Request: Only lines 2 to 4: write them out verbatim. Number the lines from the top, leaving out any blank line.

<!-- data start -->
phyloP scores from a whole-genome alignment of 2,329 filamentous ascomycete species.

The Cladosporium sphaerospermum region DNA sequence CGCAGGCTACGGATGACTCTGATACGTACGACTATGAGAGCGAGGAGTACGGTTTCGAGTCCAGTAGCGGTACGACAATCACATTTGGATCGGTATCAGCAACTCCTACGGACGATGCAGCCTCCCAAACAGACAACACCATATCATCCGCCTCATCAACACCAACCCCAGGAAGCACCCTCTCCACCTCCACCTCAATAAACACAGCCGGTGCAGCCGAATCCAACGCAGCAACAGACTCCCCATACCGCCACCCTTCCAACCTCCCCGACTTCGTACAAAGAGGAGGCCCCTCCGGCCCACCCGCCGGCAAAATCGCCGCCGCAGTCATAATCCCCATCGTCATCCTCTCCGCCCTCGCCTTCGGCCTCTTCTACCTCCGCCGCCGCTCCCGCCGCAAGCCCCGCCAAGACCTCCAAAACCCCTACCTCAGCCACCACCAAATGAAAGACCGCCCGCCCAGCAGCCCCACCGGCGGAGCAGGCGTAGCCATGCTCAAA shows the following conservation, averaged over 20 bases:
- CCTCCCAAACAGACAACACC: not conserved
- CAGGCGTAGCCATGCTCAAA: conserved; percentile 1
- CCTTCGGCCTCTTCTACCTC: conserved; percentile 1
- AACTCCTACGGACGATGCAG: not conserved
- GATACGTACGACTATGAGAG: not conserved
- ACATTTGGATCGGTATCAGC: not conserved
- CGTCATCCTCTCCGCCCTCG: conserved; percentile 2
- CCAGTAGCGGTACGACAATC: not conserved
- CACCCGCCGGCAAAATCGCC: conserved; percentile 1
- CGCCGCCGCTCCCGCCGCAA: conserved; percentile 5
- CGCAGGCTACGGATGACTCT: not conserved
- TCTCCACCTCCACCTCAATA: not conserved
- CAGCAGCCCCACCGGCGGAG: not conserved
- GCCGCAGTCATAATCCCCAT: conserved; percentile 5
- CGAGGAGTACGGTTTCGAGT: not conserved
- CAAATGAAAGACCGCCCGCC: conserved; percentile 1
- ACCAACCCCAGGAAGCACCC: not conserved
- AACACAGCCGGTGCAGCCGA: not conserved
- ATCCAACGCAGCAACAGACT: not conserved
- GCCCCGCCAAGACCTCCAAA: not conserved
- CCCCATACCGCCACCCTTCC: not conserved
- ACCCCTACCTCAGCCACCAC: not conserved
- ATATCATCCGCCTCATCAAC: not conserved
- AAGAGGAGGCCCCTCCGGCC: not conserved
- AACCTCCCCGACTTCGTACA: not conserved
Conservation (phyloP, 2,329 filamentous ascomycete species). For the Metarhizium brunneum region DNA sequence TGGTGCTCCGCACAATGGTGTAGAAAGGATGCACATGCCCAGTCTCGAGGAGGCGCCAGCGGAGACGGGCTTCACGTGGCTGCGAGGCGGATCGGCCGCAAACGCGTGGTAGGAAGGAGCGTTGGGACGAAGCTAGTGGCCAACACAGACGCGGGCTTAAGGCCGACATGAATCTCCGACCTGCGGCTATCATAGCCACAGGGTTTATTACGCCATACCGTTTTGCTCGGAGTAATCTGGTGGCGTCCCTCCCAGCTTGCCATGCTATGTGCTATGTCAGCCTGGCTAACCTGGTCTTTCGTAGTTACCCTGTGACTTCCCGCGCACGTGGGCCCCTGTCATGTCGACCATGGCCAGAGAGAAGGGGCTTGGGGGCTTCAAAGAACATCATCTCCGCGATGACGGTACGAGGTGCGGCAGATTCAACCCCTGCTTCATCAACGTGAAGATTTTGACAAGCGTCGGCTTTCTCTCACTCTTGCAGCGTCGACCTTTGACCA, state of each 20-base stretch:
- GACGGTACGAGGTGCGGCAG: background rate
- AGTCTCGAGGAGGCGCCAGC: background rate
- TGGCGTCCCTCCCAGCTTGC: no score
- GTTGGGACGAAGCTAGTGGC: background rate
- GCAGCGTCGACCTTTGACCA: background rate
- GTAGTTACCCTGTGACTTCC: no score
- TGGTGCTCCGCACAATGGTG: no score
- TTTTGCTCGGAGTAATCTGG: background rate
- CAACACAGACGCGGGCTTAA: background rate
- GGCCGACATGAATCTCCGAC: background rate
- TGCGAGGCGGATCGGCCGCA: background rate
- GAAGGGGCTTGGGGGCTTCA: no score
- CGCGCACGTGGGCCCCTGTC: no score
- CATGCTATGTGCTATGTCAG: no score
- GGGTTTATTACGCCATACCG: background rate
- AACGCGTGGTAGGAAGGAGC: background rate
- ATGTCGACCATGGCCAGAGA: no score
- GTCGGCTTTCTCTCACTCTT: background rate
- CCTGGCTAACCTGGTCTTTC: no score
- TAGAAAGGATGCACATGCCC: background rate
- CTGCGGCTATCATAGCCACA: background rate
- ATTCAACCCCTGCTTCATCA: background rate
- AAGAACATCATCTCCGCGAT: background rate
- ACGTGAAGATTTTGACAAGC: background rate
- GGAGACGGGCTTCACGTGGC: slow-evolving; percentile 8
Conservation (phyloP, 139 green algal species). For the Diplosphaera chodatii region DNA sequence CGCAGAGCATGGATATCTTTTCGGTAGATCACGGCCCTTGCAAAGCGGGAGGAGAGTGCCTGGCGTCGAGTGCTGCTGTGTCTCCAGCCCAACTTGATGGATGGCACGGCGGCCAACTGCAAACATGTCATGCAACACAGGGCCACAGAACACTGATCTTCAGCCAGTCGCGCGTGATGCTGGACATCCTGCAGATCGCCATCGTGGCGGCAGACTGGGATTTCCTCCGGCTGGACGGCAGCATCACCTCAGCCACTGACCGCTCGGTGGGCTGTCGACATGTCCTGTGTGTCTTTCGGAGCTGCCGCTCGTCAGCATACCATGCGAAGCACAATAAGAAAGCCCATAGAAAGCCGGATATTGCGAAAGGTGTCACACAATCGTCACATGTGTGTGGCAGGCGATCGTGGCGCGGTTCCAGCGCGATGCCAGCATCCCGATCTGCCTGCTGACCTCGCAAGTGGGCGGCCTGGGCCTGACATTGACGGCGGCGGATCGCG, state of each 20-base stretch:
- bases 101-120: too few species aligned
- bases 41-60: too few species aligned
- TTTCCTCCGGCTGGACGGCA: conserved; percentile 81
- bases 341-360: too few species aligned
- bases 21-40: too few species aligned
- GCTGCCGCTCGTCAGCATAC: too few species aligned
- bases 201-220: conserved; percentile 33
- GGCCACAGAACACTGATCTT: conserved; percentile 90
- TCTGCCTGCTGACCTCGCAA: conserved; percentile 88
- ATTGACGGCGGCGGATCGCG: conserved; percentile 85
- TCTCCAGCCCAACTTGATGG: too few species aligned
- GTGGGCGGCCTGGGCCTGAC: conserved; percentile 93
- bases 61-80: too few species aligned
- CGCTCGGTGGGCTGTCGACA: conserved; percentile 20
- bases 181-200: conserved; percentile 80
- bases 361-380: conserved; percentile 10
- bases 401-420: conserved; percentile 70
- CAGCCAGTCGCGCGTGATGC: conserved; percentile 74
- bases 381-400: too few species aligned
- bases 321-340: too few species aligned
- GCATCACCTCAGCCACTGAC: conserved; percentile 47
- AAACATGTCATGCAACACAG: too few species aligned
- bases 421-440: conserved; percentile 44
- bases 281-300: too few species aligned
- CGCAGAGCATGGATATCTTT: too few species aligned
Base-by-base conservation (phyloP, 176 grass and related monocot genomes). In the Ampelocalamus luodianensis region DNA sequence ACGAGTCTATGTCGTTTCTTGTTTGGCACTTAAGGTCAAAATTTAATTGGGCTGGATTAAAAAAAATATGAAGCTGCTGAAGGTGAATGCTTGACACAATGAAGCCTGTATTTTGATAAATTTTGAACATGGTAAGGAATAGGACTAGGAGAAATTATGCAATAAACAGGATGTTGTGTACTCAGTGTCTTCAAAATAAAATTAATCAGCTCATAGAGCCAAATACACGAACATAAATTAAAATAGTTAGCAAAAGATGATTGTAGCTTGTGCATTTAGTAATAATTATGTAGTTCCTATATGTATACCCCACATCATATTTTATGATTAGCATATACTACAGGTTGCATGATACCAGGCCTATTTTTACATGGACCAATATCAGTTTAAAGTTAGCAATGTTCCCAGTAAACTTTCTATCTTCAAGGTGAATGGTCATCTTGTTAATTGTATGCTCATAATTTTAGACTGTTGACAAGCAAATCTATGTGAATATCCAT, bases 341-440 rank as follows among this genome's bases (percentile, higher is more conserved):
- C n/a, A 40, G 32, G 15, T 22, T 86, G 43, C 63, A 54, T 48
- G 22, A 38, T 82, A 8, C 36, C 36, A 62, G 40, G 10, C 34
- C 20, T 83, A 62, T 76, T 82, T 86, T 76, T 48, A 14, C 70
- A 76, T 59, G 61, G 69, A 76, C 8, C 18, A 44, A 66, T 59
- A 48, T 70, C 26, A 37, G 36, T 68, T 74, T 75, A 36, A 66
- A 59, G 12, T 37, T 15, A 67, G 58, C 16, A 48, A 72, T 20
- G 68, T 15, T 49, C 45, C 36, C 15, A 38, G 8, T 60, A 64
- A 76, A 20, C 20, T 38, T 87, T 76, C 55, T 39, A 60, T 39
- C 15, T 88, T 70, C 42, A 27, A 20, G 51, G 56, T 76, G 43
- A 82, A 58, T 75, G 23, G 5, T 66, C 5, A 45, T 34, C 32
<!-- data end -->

The Cladosporium sphaerospermum region DNA sequence CGCAGGCTACGGATGACTCTGATACGTACGACTATGAGAGCGAGGAGTACGGTTTCGAGTCCAGTAGCGGTACGACAATCACATTTGGATCGGTATCAGCAACTCCTACGGACGATGCAGCCTCCCAAACAGACAACACCATATCATCCGCCTCATCAACACCAACCCCAGGAAGCACCCTCTCCACCTCCACCTCAATAAACACAGCCGGTGCAGCCGAATCCAACGCAGCAACAGACTCCCCATACCGCCACCCTTCCAACCTCCCCGACTTCGTACAAAGAGGAGGCCCCTCCGGCCCACCCGCCGGCAAAATCGCCGCCGCAGTCATAATCCCCATCGTCATCCTCTCCGCCCTCGCCTTCGGCCTCTTCTACCTCCGCCGCCGCTCCCGCCGCAAGCCCCGCCAAGACCTCCAAAACCCCTACCTCAGCCACCACCAAATGAAAGACCGCCCGCCCAGCAGCCCCACCGGCGGAGCAGGCGTAGCCATGCTCAAA shows the following conservation, averaged over 20 bases:
- CCTCCCAAACAGACAACACC: not conserved
- CAGGCGTAGCCATGCTCAAA: conserved; percentile 1